Report on Klyuchevskoy (Russia) — 14 November-20 November 2001
Smithsonian / US Geological Survey Weekly Volcanic Activity Report, 14 November-20 November 2001
Managing Editor: Gari Mayberry
Please cite this report as:
Global Volcanism Program, 2001. Report on Klyuchevskoy (Russia). In: Mayberry, G (ed.), Weekly Volcanic Activity Report, 14 November-20 November 2001. Smithsonian Institution and US Geological Survey.
56.056°N, 160.642°E; summit elev. 4754 m
All times are local (unless otherwise noted)
An increase in seismicity at Kliuchevskoi during 13 November to at least 16 November led KVERT to raise the Concern Color Code from Green to Yellow. On 13 November at 1619 seismicity sharply increased from background levels when a swarm of shallow earthquakes began; these had magnitudes less than or equal to 3. During 13-15 November more than 150 earthquakes occurred with magnitudes less than or equal to 1.7. Prior to the seismicity increase, on 9 November a steam plume rose 600 m above the crater and during 11-13 November gas-and-steam plumes rose 50-100 m above the crater.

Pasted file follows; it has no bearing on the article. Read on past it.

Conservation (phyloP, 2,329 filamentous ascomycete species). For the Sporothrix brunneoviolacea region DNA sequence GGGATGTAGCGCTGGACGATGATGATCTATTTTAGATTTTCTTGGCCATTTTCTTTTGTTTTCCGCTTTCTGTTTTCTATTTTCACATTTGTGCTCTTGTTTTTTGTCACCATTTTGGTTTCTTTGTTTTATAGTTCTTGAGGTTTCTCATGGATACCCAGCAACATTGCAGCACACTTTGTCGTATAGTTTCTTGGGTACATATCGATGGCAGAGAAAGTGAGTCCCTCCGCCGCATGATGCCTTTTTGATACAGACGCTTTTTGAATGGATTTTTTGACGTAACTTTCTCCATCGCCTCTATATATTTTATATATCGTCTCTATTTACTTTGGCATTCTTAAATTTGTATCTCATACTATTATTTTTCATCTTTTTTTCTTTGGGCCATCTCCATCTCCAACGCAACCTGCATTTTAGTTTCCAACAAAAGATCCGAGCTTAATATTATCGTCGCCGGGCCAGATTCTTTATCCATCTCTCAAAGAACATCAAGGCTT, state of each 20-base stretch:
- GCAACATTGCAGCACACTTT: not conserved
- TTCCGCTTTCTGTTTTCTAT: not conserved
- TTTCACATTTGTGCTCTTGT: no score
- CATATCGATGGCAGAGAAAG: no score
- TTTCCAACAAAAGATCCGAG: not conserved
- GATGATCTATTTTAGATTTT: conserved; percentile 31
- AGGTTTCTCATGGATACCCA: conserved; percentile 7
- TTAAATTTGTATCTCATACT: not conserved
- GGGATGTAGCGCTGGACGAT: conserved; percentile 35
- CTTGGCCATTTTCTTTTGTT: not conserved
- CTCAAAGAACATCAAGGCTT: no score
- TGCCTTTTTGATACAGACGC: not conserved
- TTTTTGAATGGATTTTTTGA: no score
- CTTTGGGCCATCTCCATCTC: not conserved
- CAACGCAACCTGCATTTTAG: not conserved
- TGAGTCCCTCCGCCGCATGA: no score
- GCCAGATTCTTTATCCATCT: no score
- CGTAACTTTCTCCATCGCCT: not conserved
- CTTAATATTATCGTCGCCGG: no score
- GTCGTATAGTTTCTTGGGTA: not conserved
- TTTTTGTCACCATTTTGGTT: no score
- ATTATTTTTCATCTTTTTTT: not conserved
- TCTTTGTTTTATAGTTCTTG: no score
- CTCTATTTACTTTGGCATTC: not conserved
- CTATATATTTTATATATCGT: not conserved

Geologic Background. Klyuchevskoy (also spelled Kliuchevskoi) is Kamchatka's highest and most active volcano. Since its origin about 6000 years ago, the beautifully symmetrical, 4835-m-high basaltic stratovolcano has produced frequent moderate-volume explosive and effusive eruptions without major periods of inactivity. It rises above a saddle NE of sharp-peaked Kamen volcano and lies SE of the broad Ushkovsky massif. More than 100 flank eruptions have occurred during the past roughly 3000 years, with most lateral craters and cones occurring along radial fissures between the unconfined NE-to-SE flanks of the conical volcano between 500 m and 3600 m elevation. The morphology of the 700-m-wide summit crater has been frequently modified by historical eruptions, which have been recorded since the late-17th century. Historical eruptions have originated primarily from the summit crater, but have also included numerous major explosive and effusive eruptions from flank craters.